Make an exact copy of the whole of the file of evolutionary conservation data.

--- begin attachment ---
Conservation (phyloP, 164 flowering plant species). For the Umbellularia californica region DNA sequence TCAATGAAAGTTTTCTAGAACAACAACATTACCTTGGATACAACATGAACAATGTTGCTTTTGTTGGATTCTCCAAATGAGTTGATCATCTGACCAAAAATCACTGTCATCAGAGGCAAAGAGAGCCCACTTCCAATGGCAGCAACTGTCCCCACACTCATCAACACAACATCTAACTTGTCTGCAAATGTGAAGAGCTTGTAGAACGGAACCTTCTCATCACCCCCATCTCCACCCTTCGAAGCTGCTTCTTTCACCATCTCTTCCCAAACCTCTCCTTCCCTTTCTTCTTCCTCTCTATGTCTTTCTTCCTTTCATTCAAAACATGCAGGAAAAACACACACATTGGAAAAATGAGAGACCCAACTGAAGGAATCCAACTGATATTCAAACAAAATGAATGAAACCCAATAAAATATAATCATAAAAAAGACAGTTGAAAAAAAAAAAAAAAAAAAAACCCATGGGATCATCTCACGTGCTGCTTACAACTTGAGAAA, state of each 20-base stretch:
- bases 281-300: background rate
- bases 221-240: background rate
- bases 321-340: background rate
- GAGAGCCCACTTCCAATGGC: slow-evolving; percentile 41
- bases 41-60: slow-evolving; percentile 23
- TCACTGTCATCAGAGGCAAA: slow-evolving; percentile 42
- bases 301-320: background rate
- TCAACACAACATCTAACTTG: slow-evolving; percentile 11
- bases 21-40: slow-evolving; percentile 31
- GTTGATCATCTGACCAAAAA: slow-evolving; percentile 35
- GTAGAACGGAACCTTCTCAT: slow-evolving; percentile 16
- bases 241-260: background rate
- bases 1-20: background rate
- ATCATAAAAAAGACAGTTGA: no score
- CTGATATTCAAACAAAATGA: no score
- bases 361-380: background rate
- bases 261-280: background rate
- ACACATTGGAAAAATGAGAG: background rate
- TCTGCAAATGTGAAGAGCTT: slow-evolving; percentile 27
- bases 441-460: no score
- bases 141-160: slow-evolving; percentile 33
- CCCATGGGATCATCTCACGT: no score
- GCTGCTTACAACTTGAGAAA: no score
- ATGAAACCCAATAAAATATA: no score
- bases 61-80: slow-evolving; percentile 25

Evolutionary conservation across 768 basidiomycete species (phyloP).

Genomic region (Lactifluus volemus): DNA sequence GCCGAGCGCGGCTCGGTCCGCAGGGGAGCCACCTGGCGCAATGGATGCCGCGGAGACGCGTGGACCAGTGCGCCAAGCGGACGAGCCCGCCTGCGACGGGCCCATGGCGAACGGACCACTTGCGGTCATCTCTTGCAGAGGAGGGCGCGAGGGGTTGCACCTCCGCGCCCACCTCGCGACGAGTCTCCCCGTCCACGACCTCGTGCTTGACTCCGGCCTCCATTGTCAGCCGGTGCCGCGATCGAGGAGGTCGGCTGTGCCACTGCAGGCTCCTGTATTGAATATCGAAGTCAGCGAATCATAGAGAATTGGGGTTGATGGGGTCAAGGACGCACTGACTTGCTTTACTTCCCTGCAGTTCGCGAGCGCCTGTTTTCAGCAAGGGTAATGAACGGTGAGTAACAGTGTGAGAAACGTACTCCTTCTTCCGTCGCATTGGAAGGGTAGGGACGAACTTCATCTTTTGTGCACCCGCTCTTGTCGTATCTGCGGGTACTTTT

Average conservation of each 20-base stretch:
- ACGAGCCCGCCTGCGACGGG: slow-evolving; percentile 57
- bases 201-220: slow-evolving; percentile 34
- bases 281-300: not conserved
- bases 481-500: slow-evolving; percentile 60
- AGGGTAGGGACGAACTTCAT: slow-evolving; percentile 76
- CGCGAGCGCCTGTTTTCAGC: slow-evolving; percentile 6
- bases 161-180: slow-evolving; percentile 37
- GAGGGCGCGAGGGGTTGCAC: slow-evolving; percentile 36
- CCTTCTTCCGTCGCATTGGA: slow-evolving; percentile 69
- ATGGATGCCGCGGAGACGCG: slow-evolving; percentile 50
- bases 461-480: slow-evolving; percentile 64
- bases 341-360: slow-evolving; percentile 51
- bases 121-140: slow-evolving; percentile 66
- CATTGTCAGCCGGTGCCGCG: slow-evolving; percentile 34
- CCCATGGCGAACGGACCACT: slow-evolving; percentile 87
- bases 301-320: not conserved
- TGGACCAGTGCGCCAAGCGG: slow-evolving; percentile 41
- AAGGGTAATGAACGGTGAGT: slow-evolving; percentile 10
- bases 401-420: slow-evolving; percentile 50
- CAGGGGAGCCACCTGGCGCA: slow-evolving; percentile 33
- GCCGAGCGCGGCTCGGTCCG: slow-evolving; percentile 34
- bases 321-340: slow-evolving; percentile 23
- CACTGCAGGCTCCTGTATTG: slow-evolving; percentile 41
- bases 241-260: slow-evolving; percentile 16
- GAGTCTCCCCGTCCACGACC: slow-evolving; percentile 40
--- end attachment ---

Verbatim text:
Conservation (phyloP, 164 flowering plant species). For the Umbellularia californica region DNA sequence TCAATGAAAGTTTTCTAGAACAACAACATTACCTTGGATACAACATGAACAATGTTGCTTTTGTTGGATTCTCCAAATGAGTTGATCATCTGACCAAAAATCACTGTCATCAGAGGCAAAGAGAGCCCACTTCCAATGGCAGCAACTGTCCCCACACTCATCAACACAACATCTAACTTGTCTGCAAATGTGAAGAGCTTGTAGAACGGAACCTTCTCATCACCCCCATCTCCACCCTTCGAAGCTGCTTCTTTCACCATCTCTTCCCAAACCTCTCCTTCCCTTTCTTCTTCCTCTCTATGTCTTTCTTCCTTTCATTCAAAACATGCAGGAAAAACACACACATTGGAAAAATGAGAGACCCAACTGAAGGAATCCAACTGATATTCAAACAAAATGAATGAAACCCAATAAAATATAATCATAAAAAAGACAGTTGAAAAAAAAAAAAAAAAAAAAACCCATGGGATCATCTCACGTGCTGCTTACAACTTGAGAAA, state of each 20-base stretch:
- bases 281-300: background rate
- bases 221-240: background rate
- bases 321-340: background rate
- GAGAGCCCACTTCCAATGGC: slow-evolving; percentile 41
- bases 41-60: slow-evolving; percentile 23
- TCACTGTCATCAGAGGCAAA: slow-evolving; percentile 42
- bases 301-320: background rate
- TCAACACAACATCTAACTTG: slow-evolving; percentile 11
- bases 21-40: slow-evolving; percentile 31
- GTTGATCATCTGACCAAAAA: slow-evolving; percentile 35
- GTAGAACGGAACCTTCTCAT: slow-evolving; percentile 16
- bases 241-260: background rate
- bases 1-20: background rate
- ATCATAAAAAAGACAGTTGA: no score
- CTGATATTCAAACAAAATGA: no score
- bases 361-380: background rate
- bases 261-280: background rate
- ACACATTGGAAAAATGAGAG: background rate
- TCTGCAAATGTGAAGAGCTT: slow-evolving; percentile 27
- bases 441-460: no score
- bases 141-160: slow-evolving; percentile 33
- CCCATGGGATCATCTCACGT: no score
- GCTGCTTACAACTTGAGAAA: no score
- ATGAAACCCAATAAAATATA: no score
- bases 61-80: slow-evolving; percentile 25

Evolutionary conservation across 768 basidiomycete species (phyloP).

Genomic region (Lactifluus volemus): DNA sequence GCCGAGCGCGGCTCGGTCCGCAGGGGAGCCACCTGGCGCAATGGATGCCGCGGAGACGCGTGGACCAGTGCGCCAAGCGGACGAGCCCGCCTGCGACGGGCCCATGGCGAACGGACCACTTGCGGTCATCTCTTGCAGAGGAGGGCGCGAGGGGTTGCACCTCCGCGCCCACCTCGCGACGAGTCTCCCCGTCCACGACCTCGTGCTTGACTCCGGCCTCCATTGTCAGCCGGTGCCGCGATCGAGGAGGTCGGCTGTGCCACTGCAGGCTCCTGTATTGAATATCGAAGTCAGCGAATCATAGAGAATTGGGGTTGATGGGGTCAAGGACGCACTGACTTGCTTTACTTCCCTGCAGTTCGCGAGCGCCTGTTTTCAGCAAGGGTAATGAACGGTGAGTAACAGTGTGAGAAACGTACTCCTTCTTCCGTCGCATTGGAAGGGTAGGGACGAACTTCATCTTTTGTGCACCCGCTCTTGTCGTATCTGCGGGTACTTTT

Average conservation of each 20-base stretch:
- ACGAGCCCGCCTGCGACGGG: slow-evolving; percentile 57
- bases 201-220: slow-evolving; percentile 34
- bases 281-300: not conserved
- bases 481-500: slow-evolving; percentile 60
- AGGGTAGGGACGAACTTCAT: slow-evolving; percentile 76
- CGCGAGCGCCTGTTTTCAGC: slow-evolving; percentile 6
- bases 161-180: slow-evolving; percentile 37
- GAGGGCGCGAGGGGTTGCAC: slow-evolving; percentile 36
- CCTTCTTCCGTCGCATTGGA: slow-evolving; percentile 69
- ATGGATGCCGCGGAGACGCG: slow-evolving; percentile 50
- bases 461-480: slow-evolving; percentile 64
- bases 341-360: slow-evolving; percentile 51
- bases 121-140: slow-evolving; percentile 66
- CATTGTCAGCCGGTGCCGCG: slow-evolving; percentile 34
- CCCATGGCGAACGGACCACT: slow-evolving; percentile 87
- bases 301-320: not conserved
- TGGACCAGTGCGCCAAGCGG: slow-evolving; percentile 41
- AAGGGTAATGAACGGTGAGT: slow-evolving; percentile 10
- bases 401-420: slow-evolving; percentile 50
- CAGGGGAGCCACCTGGCGCA: slow-evolving; percentile 33
- GCCGAGCGCGGCTCGGTCCG: slow-evolving; percentile 34
- bases 321-340: slow-evolving; percentile 23
- CACTGCAGGCTCCTGTATTG: slow-evolving; percentile 41
- bases 241-260: slow-evolving; percentile 16
- GAGTCTCCCCGTCCACGACC: slow-evolving; percentile 40